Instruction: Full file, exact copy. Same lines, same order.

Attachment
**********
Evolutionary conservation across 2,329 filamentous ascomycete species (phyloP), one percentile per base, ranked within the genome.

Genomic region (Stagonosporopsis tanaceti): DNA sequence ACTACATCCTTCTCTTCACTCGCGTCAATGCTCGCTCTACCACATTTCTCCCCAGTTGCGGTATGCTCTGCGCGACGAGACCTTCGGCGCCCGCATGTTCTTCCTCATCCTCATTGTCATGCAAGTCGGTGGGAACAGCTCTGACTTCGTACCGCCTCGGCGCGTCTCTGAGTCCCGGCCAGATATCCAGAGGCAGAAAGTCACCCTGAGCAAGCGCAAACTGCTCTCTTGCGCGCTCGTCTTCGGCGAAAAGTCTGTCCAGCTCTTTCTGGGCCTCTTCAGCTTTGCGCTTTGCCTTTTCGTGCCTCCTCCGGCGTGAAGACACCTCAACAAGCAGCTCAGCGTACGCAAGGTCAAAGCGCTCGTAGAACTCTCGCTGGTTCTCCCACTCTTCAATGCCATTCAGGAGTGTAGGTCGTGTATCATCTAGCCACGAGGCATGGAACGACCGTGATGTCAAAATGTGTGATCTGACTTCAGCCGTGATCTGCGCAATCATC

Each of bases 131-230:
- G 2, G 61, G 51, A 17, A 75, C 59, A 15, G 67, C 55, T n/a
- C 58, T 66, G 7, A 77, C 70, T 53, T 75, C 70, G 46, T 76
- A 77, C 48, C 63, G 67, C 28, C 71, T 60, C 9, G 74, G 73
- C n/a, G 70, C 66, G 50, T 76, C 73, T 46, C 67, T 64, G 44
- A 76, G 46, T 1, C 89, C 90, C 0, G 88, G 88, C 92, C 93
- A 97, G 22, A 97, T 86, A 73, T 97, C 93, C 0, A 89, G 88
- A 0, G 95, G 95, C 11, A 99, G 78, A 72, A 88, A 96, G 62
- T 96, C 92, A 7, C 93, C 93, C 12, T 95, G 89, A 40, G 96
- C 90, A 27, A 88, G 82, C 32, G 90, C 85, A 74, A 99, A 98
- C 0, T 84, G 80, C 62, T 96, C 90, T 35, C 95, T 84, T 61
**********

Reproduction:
Evolutionary conservation across 2,329 filamentous ascomycete species (phyloP), one percentile per base, ranked within the genome.

Genomic region (Stagonosporopsis tanaceti): DNA sequence ACTACATCCTTCTCTTCACTCGCGTCAATGCTCGCTCTACCACATTTCTCCCCAGTTGCGGTATGCTCTGCGCGACGAGACCTTCGGCGCCCGCATGTTCTTCCTCATCCTCATTGTCATGCAAGTCGGTGGGAACAGCTCTGACTTCGTACCGCCTCGGCGCGTCTCTGAGTCCCGGCCAGATATCCAGAGGCAGAAAGTCACCCTGAGCAAGCGCAAACTGCTCTCTTGCGCGCTCGTCTTCGGCGAAAAGTCTGTCCAGCTCTTTCTGGGCCTCTTCAGCTTTGCGCTTTGCCTTTTCGTGCCTCCTCCGGCGTGAAGACACCTCAACAAGCAGCTCAGCGTACGCAAGGTCAAAGCGCTCGTAGAACTCTCGCTGGTTCTCCCACTCTTCAATGCCATTCAGGAGTGTAGGTCGTGTATCATCTAGCCACGAGGCATGGAACGACCGTGATGTCAAAATGTGTGATCTGACTTCAGCCGTGATCTGCGCAATCATC

Each of bases 131-230:
- G 2, G 61, G 51, A 17, A 75, C 59, A 15, G 67, C 55, T n/a
- C 58, T 66, G 7, A 77, C 70, T 53, T 75, C 70, G 46, T 76
- A 77, C 48, C 63, G 67, C 28, C 71, T 60, C 9, G 74, G 73
- C n/a, G 70, C 66, G 50, T 76, C 73, T 46, C 67, T 64, G 44
- A 76, G 46, T 1, C 89, C 90, C 0, G 88, G 88, C 92, C 93
- A 97, G 22, A 97, T 86, A 73, T 97, C 93, C 0, A 89, G 88
- A 0, G 95, G 95, C 11, A 99, G 78, A 72, A 88, A 96, G 62
- T 96, C 92, A 7, C 93, C 93, C 12, T 95, G 89, A 40, G 96
- C 90, A 27, A 88, G 82, C 32, G 90, C 85, A 74, A 99, A 98
- C 0, T 84, G 80, C 62, T 96, C 90, T 35, C 95, T 84, T 61